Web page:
The interactions of those who did engage constantly shifted the narrative as they built, contributed, shared, and ultimately changed the set and the experience for each of their fellow actors.

Doors opened, released into the Passage, the sound of rain washing over the space, light glistening, moving with wonder and curiosity the first group came to the Park, The Stage, and stopped in their tracks. How do we get there? [to our seats], ‘We can’t go on the stage…can we?’ Groups of people moved up onto the stage lawn passing through the set and stopping center stage. The stage is for everyone, far from sacred. Manipulated and delighted.


Lines of people wait to write their moments of love, memories past and future hopes. Some danced with machines. Many walked along touching and smelling a wall of landscape. Others shared the deepest of secrets and confidences across space to complete strangers. Some peeked through the walls of cotton as others played on a swing.

Letters of Love  Swing Upstage

It is when space has clarity of purpose, story, and it is fully visceral, atmospheric, that we can truly impact behaviors and drive interactions. This temporary set built with the simplest of materials and the intense thoughtfulness of experience clearly illustrated that design and the environment can connect us to our most fundamental needs of discovery, invention, play, and compassion – our sense of self and community.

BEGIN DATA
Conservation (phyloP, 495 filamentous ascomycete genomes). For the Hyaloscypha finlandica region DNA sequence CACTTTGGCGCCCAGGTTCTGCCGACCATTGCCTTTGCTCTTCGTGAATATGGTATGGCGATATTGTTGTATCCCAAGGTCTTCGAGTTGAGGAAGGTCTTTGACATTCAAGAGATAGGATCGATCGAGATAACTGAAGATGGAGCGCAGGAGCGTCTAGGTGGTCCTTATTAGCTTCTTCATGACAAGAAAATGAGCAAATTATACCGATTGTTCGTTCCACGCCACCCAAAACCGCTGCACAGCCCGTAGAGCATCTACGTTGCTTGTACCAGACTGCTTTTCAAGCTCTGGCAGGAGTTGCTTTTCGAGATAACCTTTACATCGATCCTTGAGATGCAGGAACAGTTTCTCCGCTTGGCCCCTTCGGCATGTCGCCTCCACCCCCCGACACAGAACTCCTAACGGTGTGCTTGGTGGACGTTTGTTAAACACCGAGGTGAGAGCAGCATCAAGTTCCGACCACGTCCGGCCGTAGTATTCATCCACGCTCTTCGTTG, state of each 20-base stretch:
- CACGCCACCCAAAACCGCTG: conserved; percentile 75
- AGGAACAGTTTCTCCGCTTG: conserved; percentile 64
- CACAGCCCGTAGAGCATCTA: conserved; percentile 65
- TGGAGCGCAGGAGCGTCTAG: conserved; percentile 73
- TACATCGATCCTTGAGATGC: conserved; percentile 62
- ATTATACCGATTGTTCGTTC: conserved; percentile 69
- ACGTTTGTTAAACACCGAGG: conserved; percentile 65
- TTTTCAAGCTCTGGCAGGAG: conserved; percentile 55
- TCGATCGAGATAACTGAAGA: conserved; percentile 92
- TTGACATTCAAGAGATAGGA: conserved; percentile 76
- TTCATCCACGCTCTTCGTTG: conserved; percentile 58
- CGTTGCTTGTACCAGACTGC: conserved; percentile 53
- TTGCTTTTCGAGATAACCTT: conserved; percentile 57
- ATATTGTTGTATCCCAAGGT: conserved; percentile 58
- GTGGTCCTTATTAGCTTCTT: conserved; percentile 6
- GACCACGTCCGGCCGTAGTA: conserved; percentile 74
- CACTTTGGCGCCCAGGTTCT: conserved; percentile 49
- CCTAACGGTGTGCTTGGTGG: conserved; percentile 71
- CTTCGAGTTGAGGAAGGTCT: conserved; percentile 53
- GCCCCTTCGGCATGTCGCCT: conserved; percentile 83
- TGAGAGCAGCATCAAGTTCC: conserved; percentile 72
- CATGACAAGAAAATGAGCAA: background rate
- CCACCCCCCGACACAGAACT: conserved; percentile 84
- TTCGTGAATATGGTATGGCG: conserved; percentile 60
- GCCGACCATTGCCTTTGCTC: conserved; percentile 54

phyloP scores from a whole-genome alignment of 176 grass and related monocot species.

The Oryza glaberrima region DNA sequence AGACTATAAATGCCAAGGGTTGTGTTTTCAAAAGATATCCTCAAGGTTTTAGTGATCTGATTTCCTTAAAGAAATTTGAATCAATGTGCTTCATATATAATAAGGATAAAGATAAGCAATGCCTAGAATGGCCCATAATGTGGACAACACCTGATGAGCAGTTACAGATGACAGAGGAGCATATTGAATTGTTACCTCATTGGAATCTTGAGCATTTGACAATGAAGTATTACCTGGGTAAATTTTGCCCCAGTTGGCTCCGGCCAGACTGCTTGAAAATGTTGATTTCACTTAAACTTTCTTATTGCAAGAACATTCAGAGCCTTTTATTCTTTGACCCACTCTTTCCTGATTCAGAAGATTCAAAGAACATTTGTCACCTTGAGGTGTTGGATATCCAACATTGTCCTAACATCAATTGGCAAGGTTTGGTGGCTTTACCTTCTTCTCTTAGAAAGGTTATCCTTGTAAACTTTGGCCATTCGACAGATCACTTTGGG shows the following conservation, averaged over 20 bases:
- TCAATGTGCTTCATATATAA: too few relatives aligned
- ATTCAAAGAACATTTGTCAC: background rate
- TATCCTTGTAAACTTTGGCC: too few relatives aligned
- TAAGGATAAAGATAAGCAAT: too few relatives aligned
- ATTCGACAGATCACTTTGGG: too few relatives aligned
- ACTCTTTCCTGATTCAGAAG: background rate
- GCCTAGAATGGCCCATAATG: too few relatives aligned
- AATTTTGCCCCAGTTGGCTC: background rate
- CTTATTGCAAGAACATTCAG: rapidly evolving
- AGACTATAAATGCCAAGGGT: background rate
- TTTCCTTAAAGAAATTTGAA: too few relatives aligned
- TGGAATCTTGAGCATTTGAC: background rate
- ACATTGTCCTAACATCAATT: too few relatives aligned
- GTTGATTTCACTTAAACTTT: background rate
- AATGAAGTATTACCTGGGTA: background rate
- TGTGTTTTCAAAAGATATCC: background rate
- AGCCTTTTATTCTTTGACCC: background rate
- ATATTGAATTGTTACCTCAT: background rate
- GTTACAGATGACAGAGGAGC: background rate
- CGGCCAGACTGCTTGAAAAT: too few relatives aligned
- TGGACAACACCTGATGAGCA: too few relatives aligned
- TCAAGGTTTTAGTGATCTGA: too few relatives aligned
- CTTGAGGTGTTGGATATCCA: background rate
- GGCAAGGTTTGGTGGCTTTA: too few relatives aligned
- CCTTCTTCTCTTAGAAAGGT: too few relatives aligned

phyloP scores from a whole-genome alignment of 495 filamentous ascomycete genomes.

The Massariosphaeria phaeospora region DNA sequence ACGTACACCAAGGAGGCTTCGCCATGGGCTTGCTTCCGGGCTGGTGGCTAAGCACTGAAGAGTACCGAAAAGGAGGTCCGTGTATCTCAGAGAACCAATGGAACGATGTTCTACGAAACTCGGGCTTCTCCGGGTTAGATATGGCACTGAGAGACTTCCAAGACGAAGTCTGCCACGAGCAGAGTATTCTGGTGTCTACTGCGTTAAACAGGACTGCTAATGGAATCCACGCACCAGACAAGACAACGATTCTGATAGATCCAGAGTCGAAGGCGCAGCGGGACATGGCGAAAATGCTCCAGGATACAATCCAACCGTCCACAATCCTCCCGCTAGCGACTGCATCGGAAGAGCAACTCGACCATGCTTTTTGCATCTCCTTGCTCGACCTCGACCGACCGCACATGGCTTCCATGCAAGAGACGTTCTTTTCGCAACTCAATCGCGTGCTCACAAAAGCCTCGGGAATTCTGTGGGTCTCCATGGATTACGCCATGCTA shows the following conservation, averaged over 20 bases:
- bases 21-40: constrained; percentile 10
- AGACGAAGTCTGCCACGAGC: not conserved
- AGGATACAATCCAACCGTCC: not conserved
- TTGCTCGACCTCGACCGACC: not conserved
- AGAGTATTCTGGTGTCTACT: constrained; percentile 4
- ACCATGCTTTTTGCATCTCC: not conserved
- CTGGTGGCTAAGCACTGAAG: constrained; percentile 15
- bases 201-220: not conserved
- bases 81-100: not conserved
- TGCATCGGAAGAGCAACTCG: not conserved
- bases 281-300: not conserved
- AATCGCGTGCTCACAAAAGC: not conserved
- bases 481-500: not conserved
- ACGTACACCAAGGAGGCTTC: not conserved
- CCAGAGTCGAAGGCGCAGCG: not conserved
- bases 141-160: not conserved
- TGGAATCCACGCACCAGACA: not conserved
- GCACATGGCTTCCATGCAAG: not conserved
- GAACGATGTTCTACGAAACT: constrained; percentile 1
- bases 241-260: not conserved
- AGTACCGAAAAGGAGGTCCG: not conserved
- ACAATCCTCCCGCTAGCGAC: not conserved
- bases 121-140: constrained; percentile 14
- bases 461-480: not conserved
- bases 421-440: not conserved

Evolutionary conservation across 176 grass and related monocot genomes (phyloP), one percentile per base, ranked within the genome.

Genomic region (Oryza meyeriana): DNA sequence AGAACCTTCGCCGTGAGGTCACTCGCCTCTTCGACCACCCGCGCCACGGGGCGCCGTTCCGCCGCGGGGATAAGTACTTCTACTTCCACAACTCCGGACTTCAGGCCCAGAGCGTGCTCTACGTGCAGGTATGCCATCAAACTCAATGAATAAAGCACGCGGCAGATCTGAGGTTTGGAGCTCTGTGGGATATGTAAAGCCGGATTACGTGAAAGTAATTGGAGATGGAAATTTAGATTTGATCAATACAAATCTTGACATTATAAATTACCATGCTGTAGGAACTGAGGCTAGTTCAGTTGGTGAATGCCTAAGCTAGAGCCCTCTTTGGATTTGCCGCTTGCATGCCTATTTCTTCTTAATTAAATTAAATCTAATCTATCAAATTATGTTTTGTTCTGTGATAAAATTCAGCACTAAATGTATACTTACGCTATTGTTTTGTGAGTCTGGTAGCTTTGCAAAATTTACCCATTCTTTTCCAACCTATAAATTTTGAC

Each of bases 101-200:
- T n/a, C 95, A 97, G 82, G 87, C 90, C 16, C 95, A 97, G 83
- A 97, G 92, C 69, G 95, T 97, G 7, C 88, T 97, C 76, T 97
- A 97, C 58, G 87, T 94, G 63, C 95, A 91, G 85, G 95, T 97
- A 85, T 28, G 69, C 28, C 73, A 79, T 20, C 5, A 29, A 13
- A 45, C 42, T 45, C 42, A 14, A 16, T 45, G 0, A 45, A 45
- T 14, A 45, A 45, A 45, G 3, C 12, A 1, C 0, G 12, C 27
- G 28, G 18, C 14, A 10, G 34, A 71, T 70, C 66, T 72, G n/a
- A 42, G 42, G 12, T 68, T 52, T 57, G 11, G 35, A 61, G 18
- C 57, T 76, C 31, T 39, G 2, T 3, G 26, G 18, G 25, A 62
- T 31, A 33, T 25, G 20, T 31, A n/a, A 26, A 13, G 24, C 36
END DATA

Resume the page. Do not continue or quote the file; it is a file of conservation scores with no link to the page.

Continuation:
This work could only be done by the commitment and unrelenting creativity of the design team. I want to acknowledge and thank each of them for all that they brought to the stage and what they continue to bring each day.

Bill Burgess

John Cook

Chris Czichos

Brent Dixon

Justin Field

Clay Odom

Graham Reynolds

Eric Standridge

Design is a verb. 2012 Annual Conference NAIS

Honored to have been part of the team to host the design workshop, Design Thinking: Unlocking the Key to Innovation at the 2012 Annual Conference for the National Association of Independent Schools (NAIS). Together with Laura Deisley, founder of Reimagine:ED and Director of 21st Century Learning at the The Lovett School, and Christian Long, VP of Cannon Design and Third Teacher Plus, we introduced Design Thinking as a mindset and systemic approach to critical problem-solving from the classroom to organizational strategic planning to an extraordinary group of participants. Through a series of exercises beginning with a 90 second collaborative design challenge to tell a story through a 12-frame storyboard, the teams inspired and brought vision and ingenuity to an incredible session.

Thank you to all who joined us.